In the mountains there is no 100 % safety – but you can reduce risks.

Klaus is a mountain guide, photographer, the mastermind behind SNOWHOW and initiator and founder of the SAAC Camps (snow and avalanche awareness) – a jack of all trades, so to speak. When you’re with him you’re in safe hands – or rather, you’re in ‘low-risk’ hands. “An element of risk always remains,” he warns with a grin. He opens himself a beer, sits down in my kitchen and tells me all about safety in the sport of ski touring. Klaus is my neighbour (translated from German).

Ski touring.Boom

Ski touring is a sport that is currently booming like no other in Tyrol and Innsbruck – which is understandable when you know how enjoyable and health-boosting it is. ‘Above all summits it is calm,’ as the poem by Goethe goes. And it is precisely this almost unnerving stillness, a stillness that we city dwellers don’t know any more, that awaits you up there together with the pristine white mountains, blue skies, Alpine choughs and other ski tourers. And your cardio-vascular system, your figure and your soul will thank you for it too! “But a solid, well-founded knowledge of avalanche safety is an absolute must,” stresses Klaus. “Without that you shouldn’t even think about it.”

 

 

Foto: Klaus Kranebitter

The reward for the effort of every ski tour is the descent in powder snow. But you have to get up to the top safe and sound first. Photo: Klaus Kranebitter.

 

The following points are helpful if you’re planning to ski tour:

1. Safety of slope inclines in relation to the avalanche situation

“Depending on the avalanche warning level, you shouldn’t ski on terrain that exceeds certain slope inclines,” he explains to me. “It may be ok to ski over a certain slope when there’s a warning level of 2, but not if the warning level is 3, for example.” The key parameters that every ski tourer should know are the following:

  • Level 1: Theoretically you can tour on almost any slopes.
  • Level 2: Do not travel on slopes with an incline steeper than 40 degrees.
  • Level 3: Do not travel on slopes with an incline steeper than 35 degrees.
  • Level 4: Theoretically you should not travel on slopes with an incline steeper than 30 degrees, but even better don’t go at all or stick to marked pistes.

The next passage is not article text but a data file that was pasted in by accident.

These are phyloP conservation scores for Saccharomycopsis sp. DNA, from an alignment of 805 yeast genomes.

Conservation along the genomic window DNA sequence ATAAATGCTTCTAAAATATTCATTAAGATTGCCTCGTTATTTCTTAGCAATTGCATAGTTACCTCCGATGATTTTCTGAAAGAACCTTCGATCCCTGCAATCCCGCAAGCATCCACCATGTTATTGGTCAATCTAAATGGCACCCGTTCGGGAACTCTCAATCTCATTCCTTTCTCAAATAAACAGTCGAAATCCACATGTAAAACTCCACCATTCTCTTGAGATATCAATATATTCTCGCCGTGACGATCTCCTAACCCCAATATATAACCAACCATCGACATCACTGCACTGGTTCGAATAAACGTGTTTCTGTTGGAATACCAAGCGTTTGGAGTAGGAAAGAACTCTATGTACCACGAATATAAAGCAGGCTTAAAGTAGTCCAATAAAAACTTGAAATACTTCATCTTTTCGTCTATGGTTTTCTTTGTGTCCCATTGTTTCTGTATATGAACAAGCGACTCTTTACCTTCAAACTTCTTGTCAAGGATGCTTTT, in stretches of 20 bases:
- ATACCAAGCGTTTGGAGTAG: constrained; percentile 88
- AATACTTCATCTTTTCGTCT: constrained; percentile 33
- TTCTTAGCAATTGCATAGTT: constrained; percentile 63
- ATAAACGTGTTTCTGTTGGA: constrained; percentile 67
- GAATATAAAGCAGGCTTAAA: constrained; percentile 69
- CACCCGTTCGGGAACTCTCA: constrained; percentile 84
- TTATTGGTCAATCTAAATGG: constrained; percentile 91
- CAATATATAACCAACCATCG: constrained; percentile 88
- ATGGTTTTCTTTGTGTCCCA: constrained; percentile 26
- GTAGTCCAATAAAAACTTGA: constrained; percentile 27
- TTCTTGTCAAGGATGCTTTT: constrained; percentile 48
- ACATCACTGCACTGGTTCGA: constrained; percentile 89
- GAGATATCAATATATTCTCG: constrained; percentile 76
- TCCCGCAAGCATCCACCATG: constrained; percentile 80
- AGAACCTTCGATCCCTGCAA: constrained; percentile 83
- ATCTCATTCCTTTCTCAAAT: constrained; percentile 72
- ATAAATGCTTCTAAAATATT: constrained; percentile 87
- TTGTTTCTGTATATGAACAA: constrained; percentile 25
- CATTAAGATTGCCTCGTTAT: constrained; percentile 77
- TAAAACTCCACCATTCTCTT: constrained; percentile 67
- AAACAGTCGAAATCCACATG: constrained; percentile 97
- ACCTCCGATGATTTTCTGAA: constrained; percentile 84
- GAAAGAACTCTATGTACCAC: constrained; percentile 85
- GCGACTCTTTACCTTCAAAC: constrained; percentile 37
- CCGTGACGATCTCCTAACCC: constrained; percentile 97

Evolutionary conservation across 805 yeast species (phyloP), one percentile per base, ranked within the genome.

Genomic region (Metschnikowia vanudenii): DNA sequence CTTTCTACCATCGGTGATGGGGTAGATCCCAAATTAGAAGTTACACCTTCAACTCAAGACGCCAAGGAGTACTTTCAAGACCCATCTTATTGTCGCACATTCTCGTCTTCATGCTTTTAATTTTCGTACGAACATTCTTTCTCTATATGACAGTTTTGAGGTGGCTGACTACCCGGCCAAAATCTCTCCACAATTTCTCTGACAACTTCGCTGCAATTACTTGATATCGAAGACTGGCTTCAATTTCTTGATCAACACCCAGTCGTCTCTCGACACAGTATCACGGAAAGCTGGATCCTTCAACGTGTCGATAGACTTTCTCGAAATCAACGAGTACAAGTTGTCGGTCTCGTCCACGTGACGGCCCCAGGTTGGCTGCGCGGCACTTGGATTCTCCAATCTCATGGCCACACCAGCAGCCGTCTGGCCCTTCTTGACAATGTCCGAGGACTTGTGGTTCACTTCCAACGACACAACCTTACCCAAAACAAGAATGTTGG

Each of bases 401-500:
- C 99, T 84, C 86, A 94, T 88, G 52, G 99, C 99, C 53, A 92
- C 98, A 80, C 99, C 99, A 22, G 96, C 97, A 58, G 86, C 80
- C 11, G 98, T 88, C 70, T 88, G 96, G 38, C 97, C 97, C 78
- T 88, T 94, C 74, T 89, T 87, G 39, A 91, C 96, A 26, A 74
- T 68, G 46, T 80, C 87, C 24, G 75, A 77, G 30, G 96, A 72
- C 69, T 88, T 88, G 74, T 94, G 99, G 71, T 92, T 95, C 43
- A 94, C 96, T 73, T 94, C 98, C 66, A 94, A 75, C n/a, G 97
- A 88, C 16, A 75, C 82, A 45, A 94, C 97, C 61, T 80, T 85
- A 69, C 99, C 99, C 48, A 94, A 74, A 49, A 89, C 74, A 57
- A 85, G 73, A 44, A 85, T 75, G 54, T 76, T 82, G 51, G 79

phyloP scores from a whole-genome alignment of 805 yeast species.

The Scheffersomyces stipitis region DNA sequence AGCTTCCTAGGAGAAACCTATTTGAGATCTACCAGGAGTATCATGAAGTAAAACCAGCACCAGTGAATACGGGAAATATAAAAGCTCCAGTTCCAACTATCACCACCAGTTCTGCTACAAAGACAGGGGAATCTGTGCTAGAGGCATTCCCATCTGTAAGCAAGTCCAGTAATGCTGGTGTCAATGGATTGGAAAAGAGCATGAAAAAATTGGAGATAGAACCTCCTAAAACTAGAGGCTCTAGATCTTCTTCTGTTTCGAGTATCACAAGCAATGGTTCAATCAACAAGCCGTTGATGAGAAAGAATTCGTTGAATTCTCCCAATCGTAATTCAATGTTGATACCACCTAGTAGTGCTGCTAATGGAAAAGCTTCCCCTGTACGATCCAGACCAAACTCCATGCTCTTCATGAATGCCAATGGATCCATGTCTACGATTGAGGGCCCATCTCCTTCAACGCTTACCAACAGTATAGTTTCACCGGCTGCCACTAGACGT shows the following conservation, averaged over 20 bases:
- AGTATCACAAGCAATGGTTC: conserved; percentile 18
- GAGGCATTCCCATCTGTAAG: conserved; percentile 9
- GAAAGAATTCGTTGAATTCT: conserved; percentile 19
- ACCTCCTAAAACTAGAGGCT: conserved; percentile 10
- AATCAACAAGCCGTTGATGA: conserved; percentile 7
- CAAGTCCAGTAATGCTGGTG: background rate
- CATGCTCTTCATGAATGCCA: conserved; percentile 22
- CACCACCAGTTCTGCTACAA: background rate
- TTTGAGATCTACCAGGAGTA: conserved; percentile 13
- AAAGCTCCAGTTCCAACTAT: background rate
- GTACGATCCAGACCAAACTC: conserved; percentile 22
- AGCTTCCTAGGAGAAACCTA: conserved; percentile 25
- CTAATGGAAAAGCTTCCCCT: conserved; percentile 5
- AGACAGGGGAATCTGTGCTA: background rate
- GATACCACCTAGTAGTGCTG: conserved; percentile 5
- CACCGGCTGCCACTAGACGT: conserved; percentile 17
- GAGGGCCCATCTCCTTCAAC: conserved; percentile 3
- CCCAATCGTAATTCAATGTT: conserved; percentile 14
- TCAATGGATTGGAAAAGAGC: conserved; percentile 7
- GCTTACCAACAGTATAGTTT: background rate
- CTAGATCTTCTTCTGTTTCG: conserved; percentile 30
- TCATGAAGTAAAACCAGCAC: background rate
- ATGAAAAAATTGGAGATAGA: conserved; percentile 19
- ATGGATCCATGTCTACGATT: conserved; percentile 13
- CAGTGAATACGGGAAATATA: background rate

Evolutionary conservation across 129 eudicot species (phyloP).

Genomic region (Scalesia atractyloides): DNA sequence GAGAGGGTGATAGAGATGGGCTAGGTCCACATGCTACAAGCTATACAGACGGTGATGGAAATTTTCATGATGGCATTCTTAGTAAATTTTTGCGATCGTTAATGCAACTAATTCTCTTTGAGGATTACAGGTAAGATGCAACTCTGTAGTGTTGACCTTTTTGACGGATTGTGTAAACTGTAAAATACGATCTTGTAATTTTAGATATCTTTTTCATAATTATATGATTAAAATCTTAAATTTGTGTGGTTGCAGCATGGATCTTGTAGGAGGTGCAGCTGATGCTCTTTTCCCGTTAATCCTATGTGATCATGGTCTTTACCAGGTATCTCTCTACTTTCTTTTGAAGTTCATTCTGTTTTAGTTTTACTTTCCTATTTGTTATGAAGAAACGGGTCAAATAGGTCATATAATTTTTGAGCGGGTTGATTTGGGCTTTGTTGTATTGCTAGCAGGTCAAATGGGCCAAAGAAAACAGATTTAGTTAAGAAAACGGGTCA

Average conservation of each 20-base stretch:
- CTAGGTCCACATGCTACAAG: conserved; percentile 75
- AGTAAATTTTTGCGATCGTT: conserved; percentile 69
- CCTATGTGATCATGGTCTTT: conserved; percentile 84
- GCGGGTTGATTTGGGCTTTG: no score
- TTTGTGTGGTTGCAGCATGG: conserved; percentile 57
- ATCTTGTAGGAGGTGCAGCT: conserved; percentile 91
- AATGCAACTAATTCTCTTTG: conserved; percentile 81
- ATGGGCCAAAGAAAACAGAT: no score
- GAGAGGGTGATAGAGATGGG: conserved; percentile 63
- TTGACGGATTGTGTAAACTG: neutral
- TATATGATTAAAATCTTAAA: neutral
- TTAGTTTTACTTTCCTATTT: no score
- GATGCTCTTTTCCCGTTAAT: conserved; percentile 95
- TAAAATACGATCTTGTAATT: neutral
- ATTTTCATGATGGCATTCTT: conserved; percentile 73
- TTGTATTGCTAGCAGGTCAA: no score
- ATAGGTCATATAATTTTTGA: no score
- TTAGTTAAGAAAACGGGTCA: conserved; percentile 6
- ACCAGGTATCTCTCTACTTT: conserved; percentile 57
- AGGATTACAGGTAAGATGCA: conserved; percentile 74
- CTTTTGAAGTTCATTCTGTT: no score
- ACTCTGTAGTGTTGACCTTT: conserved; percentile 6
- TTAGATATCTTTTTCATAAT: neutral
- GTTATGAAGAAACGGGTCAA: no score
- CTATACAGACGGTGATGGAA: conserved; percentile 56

• Level 5: Stay at home! Danger of avalanches descending even without any external trigger.
Foto: Klaus Kranebitter

Only those who practise really know what to do in an emergency. But the best way to prevent an emergency in the first place is to keep well away from slopes with inclines steeper that those specified in the avalanche warning scale. Photo: Klaus Kranebitter.

 

2. Choosing suitable terrain

Always steer clear of avalanche paths/run-out zones: “It may well be that the steepness of the slope you’re on is ok in relation to the warning level, but that’s of little use if there’s a danger of avalanches above you or below you.” Experience plays an important role here, experience that you need to gain together with mountain guides and other ski tourers.

 

Foto: Klaus Kranebitter

Photo: Klaus Kranebitter.

 

3. Standard precautions in Alpine terrain
“I like to think of these as a ‘set of rules’ which must be adhered to,” emphasises Klaus. I would even say that these are practises that create a distance between yourself and the danger, i.e. an avalanche and risk of death:

  • Never go alone.
  • On terrain with an incline steeper than 30 degrees, keep a distance of 30 metres between one another.
  • Travel one at a time over terrain with an incline steeper than 35 degrees.
  • Wait for one another in safe meeting points well clear of any avalanche paths or run-out zones.

 

Foto: Klaus Kranebitter

On terrain with an incline steeper than 30 degrees tourers should always keep a distance of 30 metres between one another. Photo: Klaus Kranebitter

4. Emergency equipment: Shovel, probe, transceiver

“If you don’t have all three of these things, then you simply don’t go,” says Klaus. “Unfortunately there are an awful lot of people who go ski touring without any of them!” You need the shovel to dig someone out, the probe to penetrate the snow to pinpoint a possible person buried underneath, and the avalanche transceiver (also known as a beacon or beeper) to find a buried person quicker. “An air-bag rucksack is recommended nowadays too.”

Foto: Klaus Kranebitter

Ever tourer needs to be proficient in the correct use of a transceiver. Valuable seconds can make all the difference. Photo Klaus Kranebitter

 

5. SNOWHOW freeride app